Their enthusiasm also led to formation of the Chitose International Motorcycle Club that became part of the Motorcycle Federation of Japan (MFJ), a major race-sanctioning body on the island. One thing led to another, and soon those GIs were competing at other racetracks, exhibiting the same level of skill and talent displayed by the MFJ’s top riders. Their success didn’t go unnoticed, leading the Honda distributor on the island to lend a helping hand to the Yanks’ programs. Factory assistance included transporting the GIs’ bikes to distant racetracks and helping with race-related expenses. The soldiers also had the blessings of the Army base commander, who recognized early on that through their racing activities the GIs were serving as unofficial ambassadors from America.
Japan’s economy was still feeling the ill effects of World War II during the early 1960s, so few Japanese people owned automobiles. Consequently, affordable motorcycles played a key role as personal transportation for many citizens, especially on the island of Hokkaido, where business and commerce had yet to gain the traction it eventually would the following decade.
But when a young Coffman reported for duty he had no interest in owning or riding a motorcycle. Initially, that is, because soon enough he realized that if he was to get around on the island, he needed a motorcycle.
In early spring 1963, he bought a used Honda CB77 Super Hawk from a sergeant who had orders to return to the states. Immediately, and with no instruction on how to operate a motorcycle, Coffman took off on his first ride, which almost became his last ride: “I crashed into the MP barracks, careened off the side, but didn’t fall off,” he says, adding, “I just kept on going, hoping nobody saw.” No autopsy, no foul, and Coffman stuck with it.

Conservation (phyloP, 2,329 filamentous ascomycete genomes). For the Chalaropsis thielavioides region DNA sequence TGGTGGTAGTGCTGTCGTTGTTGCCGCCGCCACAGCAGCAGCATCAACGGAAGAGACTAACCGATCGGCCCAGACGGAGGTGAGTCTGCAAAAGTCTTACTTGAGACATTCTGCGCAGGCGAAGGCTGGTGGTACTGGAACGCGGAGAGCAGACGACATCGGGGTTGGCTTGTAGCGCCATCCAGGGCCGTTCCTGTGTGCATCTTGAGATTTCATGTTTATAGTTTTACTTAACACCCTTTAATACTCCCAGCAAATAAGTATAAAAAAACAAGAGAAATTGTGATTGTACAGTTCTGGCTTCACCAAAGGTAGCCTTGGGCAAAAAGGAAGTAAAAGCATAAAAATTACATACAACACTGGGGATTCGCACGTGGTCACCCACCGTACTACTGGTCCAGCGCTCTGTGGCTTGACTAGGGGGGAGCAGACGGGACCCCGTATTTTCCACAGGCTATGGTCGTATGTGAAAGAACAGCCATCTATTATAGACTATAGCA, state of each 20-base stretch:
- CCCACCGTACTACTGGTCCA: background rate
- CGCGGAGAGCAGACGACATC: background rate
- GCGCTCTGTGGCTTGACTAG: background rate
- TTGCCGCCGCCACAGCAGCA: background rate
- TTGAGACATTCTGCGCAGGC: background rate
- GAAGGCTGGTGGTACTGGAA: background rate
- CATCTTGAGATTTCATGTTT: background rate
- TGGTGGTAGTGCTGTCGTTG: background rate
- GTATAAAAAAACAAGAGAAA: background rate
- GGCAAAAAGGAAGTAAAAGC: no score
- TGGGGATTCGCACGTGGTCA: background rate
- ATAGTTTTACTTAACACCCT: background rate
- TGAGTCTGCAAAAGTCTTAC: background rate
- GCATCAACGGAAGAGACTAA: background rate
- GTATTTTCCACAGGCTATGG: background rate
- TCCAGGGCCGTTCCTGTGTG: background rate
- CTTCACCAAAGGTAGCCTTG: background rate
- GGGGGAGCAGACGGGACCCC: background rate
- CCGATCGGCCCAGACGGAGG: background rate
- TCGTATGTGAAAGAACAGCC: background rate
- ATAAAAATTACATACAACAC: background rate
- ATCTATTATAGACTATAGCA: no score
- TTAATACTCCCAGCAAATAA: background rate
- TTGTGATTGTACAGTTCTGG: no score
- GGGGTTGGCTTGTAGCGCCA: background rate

The bait is set
You might say that he stuck like Velcro, because two weeks later young Coffman entered a race on the base’s new and larger racetrack (a course Coffman describes as “a road race course without pavement”). The base’s short course (also dirt) remained, but most racing now took place on the newer track — about a mile long — that included a quarter-mile straightaway. Ironically, Coffman’s crash episode with the MP barracks paid dividends at his first race; he fell 16 times in that event, and like his barracks blindside, he came away unhurt from every one of the 16 miscues. “I got hooked on it [racing] instantly,” he recalls, proof again just how addictive this sport can be.
Coffman, Chapman and Wood enjoyed a unique friendship as their racing prowess grew with each race entered. They became especially proficient at racing on dirt tracks, because that was the only kind of track surface to be found on Hokkaido in those days.
The island’s racetracks amounted to what would best be described as scrambles courses. They were dirt tracks composed of left- and right-hand turns that snaked over subtle elevation changes, with fist-size rocks and minimal crowd control thrown in for good measure. Coffman describes the Chitose track surface as being “fairly smooth, hard-pack” dirt mixed with small rocks — and no jumps. In fact, the only Hokkaido race course with a jump was found on a track near Sapporo. Coffman recalls that jump requiring a leap of faith: “None of us had a clue how to make that jump without our feet flying off the pegs.”